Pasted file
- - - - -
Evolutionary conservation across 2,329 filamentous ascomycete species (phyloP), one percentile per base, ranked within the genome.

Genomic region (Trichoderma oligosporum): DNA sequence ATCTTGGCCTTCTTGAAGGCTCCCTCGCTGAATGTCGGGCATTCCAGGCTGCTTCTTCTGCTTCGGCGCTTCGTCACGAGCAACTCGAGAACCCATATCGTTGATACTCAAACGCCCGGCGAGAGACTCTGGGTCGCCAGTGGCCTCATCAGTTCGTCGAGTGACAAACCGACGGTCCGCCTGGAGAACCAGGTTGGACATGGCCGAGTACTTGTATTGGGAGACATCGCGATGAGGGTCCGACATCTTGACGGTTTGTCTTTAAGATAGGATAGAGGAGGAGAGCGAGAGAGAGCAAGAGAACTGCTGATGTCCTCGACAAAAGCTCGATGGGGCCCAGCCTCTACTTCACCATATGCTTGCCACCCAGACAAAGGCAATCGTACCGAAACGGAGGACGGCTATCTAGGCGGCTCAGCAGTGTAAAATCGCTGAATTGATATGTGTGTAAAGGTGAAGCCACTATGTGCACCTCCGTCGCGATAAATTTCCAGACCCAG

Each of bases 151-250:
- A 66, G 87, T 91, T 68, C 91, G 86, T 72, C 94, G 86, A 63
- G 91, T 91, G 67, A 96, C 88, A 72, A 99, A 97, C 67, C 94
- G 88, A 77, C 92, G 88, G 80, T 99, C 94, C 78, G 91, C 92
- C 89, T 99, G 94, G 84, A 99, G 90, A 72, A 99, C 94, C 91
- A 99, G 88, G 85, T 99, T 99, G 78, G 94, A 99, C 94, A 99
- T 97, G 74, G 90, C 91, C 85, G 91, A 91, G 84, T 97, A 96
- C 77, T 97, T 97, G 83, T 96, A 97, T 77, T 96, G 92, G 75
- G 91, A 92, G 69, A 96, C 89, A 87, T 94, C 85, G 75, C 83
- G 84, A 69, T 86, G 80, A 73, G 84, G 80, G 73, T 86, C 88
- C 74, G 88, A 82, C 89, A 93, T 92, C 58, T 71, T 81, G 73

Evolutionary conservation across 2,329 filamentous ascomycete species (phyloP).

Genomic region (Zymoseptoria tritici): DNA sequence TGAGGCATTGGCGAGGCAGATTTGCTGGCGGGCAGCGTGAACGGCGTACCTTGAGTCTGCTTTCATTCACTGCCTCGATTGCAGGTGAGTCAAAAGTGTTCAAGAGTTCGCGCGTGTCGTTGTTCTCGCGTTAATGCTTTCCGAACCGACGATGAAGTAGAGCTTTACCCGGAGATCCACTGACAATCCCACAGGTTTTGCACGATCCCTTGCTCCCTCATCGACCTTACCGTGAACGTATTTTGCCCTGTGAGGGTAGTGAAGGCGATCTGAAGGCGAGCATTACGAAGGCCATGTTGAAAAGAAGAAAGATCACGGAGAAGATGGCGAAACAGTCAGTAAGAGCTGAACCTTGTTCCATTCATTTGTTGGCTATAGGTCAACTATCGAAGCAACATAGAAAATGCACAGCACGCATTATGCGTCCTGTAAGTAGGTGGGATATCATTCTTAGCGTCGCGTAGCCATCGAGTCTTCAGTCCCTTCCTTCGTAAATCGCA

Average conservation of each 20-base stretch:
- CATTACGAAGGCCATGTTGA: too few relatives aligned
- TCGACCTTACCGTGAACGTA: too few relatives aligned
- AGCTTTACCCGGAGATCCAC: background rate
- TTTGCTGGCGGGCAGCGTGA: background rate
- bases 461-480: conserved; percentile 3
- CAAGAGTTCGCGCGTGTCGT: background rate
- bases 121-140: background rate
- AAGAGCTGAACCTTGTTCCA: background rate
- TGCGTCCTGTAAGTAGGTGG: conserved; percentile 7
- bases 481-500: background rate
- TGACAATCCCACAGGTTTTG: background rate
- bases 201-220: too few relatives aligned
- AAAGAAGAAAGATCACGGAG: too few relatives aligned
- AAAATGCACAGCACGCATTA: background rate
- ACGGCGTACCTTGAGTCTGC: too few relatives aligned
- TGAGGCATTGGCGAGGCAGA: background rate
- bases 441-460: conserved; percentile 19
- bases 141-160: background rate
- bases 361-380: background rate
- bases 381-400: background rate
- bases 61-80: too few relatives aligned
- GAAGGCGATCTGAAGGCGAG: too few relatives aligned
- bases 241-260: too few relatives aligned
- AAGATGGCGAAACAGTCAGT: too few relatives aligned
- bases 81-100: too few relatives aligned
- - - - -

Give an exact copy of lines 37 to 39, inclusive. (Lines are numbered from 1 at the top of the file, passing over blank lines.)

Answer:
- bases 61-80: too few relatives aligned
- GAAGGCGATCTGAAGGCGAG: too few relatives aligned
- bases 241-260: too few relatives aligned